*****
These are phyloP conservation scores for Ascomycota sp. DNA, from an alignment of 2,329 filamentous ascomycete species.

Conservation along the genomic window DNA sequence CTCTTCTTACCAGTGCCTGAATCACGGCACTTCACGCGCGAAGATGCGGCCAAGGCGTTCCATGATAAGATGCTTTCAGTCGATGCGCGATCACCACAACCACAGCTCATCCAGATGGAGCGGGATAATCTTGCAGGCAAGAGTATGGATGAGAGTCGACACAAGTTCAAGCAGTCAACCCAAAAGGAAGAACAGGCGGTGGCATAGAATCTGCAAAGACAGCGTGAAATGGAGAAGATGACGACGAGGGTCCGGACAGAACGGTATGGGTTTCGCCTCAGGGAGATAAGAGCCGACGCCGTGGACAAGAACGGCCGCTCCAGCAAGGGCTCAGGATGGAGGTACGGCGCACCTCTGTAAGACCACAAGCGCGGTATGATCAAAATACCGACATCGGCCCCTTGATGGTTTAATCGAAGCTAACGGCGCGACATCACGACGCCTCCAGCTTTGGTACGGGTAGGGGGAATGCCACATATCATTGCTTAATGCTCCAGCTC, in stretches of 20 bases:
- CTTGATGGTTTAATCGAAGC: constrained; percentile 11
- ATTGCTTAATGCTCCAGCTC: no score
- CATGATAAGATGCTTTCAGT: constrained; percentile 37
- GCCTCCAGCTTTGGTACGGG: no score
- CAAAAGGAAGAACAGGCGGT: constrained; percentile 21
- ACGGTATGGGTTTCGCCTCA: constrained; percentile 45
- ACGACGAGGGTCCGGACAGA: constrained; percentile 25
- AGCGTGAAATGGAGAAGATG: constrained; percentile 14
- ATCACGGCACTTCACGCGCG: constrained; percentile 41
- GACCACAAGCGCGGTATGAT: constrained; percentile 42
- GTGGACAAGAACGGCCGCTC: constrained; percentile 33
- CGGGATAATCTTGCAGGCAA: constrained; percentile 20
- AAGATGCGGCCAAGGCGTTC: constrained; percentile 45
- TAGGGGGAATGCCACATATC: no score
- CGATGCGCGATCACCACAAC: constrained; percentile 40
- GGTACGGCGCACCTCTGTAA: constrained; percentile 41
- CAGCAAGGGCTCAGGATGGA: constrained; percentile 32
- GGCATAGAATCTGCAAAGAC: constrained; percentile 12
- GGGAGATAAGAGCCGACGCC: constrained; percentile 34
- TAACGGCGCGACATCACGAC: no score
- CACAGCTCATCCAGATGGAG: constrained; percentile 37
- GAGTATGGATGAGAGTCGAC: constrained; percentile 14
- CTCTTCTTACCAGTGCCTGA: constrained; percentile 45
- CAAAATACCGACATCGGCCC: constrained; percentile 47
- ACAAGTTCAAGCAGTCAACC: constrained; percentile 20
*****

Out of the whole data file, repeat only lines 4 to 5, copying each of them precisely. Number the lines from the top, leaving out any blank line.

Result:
- ATTGCTTAATGCTCCAGCTC: no score
- CATGATAAGATGCTTTCAGT: constrained; percentile 37